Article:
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Most students come to calculus with an intuitive sense of what a tangent line should be for a curve. It is easy enough to give a definition of a tangent to a circle that is both elementary and rigorous. (A line that intersects a circle exactly once.) Yet, when we talk about a curve, such as a polynomial, I think one must talk about infinity to give a rigorous definition. This is not a bad thing... It can help motivate a lesson on the formal definition of a tangent line at a point... But, what intermediate definition could I use to help those students who have no intuition about the matter get an idea of what we are going for before we talk about secants and such?

I have looked at some textbooks and online and I find saying a tangent line is one that "just touches" problematic-- it is the kind of phrase that is quite meaningless... Even in the setting of un-rigorous definitions. Yes, I will give examples, but I would like to do better ... I think saying that a tangent line is an arrow that points in the direction that the curve is going at that instant might make sense... Though it makes everything 'directional' and that might confuse them later.

What is the best intermediate definition you have seen?

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One possible way to introduce a tangent to a curve at a point is to do as follows. Take a point on the curve where we want to define a tangent to the curve. Consider all set of lines passing through the point. There will be a unique line such that in a neighborhood of the curve the entire curve in the neighborhood lies on only one side of the line. But of course this way of motivating will fail if we are near a point of inflexion.

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A tangent is a line that intersects the curve once, at least if it is made short enough, but there's a direction such that if you rotate the line about the intersection point in that direction, no matter how little you rotate, it'll hit the curve again. This definition apparently goes back to Euclid in some form, and it works at inflection points, but fails in dimensions higher than $2$. (I assume you're only talking about plane curves.) I think we need the derivative to be continuous for it to work, and we also need it not to be constant in a neighborhood of the intersection point.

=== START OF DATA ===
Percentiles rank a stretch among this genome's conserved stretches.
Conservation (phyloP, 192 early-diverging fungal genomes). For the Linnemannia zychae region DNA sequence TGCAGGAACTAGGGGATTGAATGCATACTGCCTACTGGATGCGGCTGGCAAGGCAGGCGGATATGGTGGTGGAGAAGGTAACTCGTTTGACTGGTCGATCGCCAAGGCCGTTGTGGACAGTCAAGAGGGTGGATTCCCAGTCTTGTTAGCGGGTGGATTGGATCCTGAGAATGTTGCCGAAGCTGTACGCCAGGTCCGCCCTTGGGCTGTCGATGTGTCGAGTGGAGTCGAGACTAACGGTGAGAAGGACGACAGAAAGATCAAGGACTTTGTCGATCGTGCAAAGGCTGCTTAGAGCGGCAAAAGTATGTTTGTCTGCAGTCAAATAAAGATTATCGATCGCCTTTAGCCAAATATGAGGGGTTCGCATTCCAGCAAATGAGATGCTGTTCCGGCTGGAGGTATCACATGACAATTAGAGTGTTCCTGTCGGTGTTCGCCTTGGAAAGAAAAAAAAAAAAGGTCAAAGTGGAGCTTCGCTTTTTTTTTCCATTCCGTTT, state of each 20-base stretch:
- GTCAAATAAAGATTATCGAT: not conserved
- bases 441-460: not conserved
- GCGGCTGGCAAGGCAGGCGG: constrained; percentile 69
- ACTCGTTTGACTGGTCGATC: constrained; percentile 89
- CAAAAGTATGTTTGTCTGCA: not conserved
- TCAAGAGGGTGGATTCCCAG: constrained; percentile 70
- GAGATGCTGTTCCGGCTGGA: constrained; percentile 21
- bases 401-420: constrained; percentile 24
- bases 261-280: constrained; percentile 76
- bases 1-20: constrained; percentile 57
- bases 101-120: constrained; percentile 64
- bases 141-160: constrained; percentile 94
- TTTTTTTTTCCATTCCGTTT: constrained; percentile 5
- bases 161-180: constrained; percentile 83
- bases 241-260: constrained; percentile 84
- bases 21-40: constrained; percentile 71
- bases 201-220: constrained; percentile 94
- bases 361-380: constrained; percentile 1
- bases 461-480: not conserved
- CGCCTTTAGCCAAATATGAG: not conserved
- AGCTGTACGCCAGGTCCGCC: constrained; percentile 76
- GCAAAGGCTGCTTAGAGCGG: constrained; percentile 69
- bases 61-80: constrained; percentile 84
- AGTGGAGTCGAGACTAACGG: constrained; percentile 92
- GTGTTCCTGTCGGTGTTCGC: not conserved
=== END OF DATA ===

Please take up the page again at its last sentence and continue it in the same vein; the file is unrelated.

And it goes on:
I don't see what's wrong with giving a physical definition though: it's where a particle moving along the curve would go if there were suddenly no forces acting on it (Newton's first law). Or, even more physically, it's the line a ball would begin to travel in if you threw the ball in an arc corresponding to the curve and let it go at the point you're interested in. This definition has the advantage that it does not depend on the background mathematics: it is (to a first approximation) an empirical fact about the universe that this concept is consistent.

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I like the physical interpretation you give here. –  Mike Spivey Jan 31 '11 at 3:49
(i) When you say "move it by a little bit", do you mean "rotate it by a little bit about the point of intersection"? Otherwise I can't see how it works. (ii) Even then, it doesn't work for points of inflexion. You can rotate a tangent in one direction about a point of inflexion without intersecting the curve more than once. –  TonyK May 31 '11 at 16:33
@TonyK: yes. I guess I should be more precise: this should work at an inflection point if we rotate in both directions, right? –  Qiaochu Yuan May 31 '11 at 16:39
Maybe, but I don't like to think what might happen if the second derivative is not continuous. And, as you say, if the first derivative is not continuous, then the definition fails completely. –  TonyK May 31 '11 at 18:16

My favorite calculus-level definition (which is fairly rigorous, not hard to motivate, and does not rely on pictures) is that the tangent line to $y=f(x)$ at $x_0$ is the (unique) line that goes through $(x_0,f(x_0))$ and affords the best linear approximation to $y=f(x)$ near $x_0$. That is, if you let $g(x)$ be the point on the line with coordinate $x$, then $f(x)-g(x)$ goes to zero faster than $x-x_0$ goes to $0$; that is, $\frac{f(x)-g(x)}{x-x_0} \to 0$ as $x\to x_0$. This captures the idea that the tangent is the line that "best approaches" the graph when you are near the point $x_0$.

See about halfway through this previous answer (starting in paragraph 7, where it says "Now, does the line that join $A$ and $B$ really have a slope that approaches the slope of the tangent?").

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according to me tangent is a line perpendicular to the radious of curvature of the curve at a given point.

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You have exchanged the problem of finding the line closest to the curve with the problem of finding the circle closest to the curve. This is a step backwards. –  TonyK May 31 '11 at 16:36
This seems like a silly definition. It is harder to explain what the "radius of curvature" (if this means what I think it means) is than to explain what a tangent line is. –  Qiaochu Yuan May 31 '11 at 16:37
I've always liked this "intuitive" characterization of the tangent: imagine the graph is a very narrow path you are walking along. At each point, you are facing in some direction. The "tangent line" to the curve is the line that extends in the direction you are facing and back of you. –  user247327 Sep 11 at 14:18

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